I often think about the man who ran for over an hour in bare feet on a hot day to return a borrowed wheelchair that had been used by his recently deceased mother. He knew our stock level was critical and he was just so grateful, that he wanted to ensure someone else in need could use it.
Describe some of the tasks you had to complete throughout the year …
I have visited outreach clients in remote areas to deliver wheelchairs and education, trained rehabilitation technicians to make hand splints from plumbing pipe using a heat gun, assembled and repaired wheelchairs, designed bathroom seating using spare parts, taught physiotherapy students, attended Association meetings to introduce an occupational therapy course at the university, and facilitated wheelchair basketball games.
And while you’re completing this interview, you’re actually in Mongolia. You really do get to see a lot of the world! Tell us more about why you’re there …
That’s right – I jumped right into another fantastic opportunity! I will be living in Ulaanbaatar, the Mongolian capital, for the next year volunteering as a Disability Officer for the country’s only Independent Living Centre. The Centre aims to establish a supportive environment for independent living, working, education and community participation for people with disabilities. The Centre also provides advocacy in line with the UN Convention on the Rights of Persons with Disabilities.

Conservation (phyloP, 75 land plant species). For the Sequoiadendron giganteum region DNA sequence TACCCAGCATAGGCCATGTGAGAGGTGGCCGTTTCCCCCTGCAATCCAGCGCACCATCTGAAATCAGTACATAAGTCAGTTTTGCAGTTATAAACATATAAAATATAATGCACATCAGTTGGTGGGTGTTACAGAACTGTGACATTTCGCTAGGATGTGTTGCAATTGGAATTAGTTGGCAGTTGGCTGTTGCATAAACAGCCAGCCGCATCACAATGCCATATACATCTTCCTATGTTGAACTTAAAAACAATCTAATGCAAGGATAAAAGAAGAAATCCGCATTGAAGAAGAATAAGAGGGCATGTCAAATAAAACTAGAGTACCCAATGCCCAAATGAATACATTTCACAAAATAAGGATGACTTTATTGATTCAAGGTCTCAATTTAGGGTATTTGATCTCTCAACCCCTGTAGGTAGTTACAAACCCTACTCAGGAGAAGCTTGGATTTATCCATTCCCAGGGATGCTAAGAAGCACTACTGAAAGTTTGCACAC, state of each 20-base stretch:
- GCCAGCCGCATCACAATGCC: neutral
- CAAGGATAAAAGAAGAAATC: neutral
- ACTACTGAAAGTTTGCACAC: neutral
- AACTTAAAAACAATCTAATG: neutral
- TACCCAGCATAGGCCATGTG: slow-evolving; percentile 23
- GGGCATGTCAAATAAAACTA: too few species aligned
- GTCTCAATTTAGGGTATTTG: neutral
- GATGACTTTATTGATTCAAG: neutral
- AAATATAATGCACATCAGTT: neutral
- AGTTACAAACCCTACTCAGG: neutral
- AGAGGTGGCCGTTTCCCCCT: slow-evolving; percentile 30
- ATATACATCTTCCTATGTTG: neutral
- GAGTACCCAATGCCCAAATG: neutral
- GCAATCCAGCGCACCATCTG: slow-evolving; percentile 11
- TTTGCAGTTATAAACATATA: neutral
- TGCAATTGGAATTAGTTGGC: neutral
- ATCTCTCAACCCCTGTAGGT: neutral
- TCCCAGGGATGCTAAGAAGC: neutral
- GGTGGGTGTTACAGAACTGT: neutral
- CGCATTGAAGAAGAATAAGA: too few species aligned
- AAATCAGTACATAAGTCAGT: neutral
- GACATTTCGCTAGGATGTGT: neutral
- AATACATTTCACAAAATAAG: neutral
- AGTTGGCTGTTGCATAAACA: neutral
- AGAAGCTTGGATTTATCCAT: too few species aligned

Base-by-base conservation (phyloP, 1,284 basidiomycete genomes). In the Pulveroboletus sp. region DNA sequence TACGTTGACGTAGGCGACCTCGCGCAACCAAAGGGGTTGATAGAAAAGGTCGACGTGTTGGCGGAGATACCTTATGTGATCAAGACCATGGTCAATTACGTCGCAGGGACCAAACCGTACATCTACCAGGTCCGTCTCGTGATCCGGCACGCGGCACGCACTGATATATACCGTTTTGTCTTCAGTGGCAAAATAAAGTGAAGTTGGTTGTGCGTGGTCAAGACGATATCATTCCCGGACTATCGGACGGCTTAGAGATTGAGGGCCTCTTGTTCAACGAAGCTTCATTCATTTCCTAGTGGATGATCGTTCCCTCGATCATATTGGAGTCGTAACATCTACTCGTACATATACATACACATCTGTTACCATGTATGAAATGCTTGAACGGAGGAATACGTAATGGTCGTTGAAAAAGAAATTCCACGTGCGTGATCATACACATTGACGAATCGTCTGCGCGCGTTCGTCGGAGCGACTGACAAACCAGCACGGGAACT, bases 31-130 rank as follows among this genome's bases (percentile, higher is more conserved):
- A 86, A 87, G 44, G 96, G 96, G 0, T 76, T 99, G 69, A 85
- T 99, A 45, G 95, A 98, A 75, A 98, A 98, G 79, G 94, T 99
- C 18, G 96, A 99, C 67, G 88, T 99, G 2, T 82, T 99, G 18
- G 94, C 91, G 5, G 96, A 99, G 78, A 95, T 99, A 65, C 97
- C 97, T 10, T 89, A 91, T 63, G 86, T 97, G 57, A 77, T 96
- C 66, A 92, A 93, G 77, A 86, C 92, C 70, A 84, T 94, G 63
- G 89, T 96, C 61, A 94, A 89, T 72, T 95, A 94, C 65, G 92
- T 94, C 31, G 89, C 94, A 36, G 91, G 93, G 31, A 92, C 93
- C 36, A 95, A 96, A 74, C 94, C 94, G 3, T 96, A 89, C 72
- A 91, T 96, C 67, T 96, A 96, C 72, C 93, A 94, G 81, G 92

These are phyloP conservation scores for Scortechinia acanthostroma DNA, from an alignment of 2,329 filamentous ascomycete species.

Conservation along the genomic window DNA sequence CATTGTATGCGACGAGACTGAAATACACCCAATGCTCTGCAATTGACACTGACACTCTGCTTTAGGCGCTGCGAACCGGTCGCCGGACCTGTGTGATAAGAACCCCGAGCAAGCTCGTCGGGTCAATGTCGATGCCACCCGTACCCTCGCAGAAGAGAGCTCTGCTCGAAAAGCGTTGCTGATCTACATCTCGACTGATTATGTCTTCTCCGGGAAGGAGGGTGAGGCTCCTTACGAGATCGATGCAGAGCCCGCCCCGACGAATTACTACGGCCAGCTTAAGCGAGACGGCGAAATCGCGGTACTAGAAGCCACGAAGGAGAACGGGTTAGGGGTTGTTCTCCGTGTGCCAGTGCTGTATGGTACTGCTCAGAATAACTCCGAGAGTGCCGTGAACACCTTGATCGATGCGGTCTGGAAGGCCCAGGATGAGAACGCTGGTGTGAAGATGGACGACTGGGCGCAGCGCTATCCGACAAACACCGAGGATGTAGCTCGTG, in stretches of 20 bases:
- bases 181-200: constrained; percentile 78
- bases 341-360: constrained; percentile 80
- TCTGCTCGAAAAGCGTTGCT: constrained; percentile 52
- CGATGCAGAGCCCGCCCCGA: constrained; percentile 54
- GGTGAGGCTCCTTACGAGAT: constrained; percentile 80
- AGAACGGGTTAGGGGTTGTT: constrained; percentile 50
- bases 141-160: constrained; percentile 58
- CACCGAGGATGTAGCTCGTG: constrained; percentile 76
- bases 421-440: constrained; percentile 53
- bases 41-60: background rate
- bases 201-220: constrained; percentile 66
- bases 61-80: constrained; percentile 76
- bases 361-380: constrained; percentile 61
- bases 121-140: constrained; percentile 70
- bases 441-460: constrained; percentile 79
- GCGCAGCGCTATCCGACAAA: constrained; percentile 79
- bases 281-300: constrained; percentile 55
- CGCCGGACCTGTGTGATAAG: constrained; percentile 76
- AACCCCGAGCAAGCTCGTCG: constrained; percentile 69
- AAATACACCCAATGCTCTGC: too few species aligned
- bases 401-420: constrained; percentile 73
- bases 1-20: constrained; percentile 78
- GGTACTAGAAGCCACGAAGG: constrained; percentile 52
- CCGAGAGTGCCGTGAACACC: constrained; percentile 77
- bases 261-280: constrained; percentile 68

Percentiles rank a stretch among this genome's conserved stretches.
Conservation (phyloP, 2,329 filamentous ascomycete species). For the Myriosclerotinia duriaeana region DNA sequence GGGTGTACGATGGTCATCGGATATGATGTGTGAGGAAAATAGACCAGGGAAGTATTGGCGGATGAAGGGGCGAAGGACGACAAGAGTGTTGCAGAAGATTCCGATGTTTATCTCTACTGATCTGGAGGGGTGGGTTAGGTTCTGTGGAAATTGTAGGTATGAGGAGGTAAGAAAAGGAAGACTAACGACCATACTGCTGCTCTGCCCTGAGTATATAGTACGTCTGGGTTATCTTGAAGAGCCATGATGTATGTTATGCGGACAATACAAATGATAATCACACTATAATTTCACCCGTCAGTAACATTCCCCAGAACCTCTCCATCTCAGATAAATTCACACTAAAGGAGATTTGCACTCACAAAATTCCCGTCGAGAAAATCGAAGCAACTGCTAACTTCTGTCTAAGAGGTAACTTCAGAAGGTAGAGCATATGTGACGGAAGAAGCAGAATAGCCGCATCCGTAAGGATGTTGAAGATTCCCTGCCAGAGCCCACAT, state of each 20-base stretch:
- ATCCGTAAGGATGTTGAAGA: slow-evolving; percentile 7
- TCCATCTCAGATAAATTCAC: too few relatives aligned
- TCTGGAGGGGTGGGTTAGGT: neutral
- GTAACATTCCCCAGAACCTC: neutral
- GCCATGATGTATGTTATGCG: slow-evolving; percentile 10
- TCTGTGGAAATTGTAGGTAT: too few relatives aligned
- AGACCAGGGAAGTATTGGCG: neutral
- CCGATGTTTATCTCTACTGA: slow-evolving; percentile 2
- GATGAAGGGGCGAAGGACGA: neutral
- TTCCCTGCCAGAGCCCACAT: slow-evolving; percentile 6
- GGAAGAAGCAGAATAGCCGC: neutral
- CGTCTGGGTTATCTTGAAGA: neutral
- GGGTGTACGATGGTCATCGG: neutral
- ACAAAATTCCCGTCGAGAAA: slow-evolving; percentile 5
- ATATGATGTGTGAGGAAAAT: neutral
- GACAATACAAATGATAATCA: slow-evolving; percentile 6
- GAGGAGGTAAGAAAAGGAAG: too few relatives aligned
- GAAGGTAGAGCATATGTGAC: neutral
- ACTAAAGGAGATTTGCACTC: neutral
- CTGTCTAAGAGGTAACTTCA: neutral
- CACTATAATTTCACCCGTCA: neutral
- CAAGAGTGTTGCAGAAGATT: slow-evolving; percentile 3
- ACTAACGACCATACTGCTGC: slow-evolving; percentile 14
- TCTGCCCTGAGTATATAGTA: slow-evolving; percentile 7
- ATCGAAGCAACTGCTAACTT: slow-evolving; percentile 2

What are your current living conditions like … describe the climate, the food, the people you’re currently experiencing …
Exactly the opposite of Africa! I was welcomed to Mongolia with a big snow fall – everything is covered white and the air is crisp. The food available in the city is international; however, traditional Mongolian food features a lot of mutton and dairy. The national drink, called Airag, is made from fermented mare’s milk, which is considered as important as the horses in the nomadic lifestyle of the Mongolian people. I have received a very warm welcome from my colleagues and have commenced language classes, which are quite difficult, but always a laugh! I plan to explore out in the country and go hiking and horseriding when I can.
You’ve volunteered in so many roles over the years. What keeps you motivated … what do you find most rewarding about volunteering?
The variety of roles is what keeps my work interesting. I’m fortunate to be in such a versatile profession that I can be working in a hospital, in a teaching facility, in a corporate setting or supporting people in the community. My approach has always been to remain open to out of the ordinary challenges. While there have been many challenges, the new friends and travel adventures have certainly been the rewards!
What’s next for you? You’re in Mongolia for a year … are you looking any further ahead than this?
My mum is looking forward to reading this response! But seriously, a lot of great things can happen in a year, so I’d like to just enjoy the ride. I wouldn’t rule out living back in Australia after this, but I’ll let you know …
While you’re away overseas, what do you miss most about Port Macquarie/the Hastings area?
I miss the locals, my dear family and friends. I miss long, deserted runs from Lighthouse Beach down towards Lake Cathie, the coastal walk, the bush and being on/in/under the ocean!
Interview by Jo Atkins.
This article was from issue 116 of Greater Port Macquarie Focus.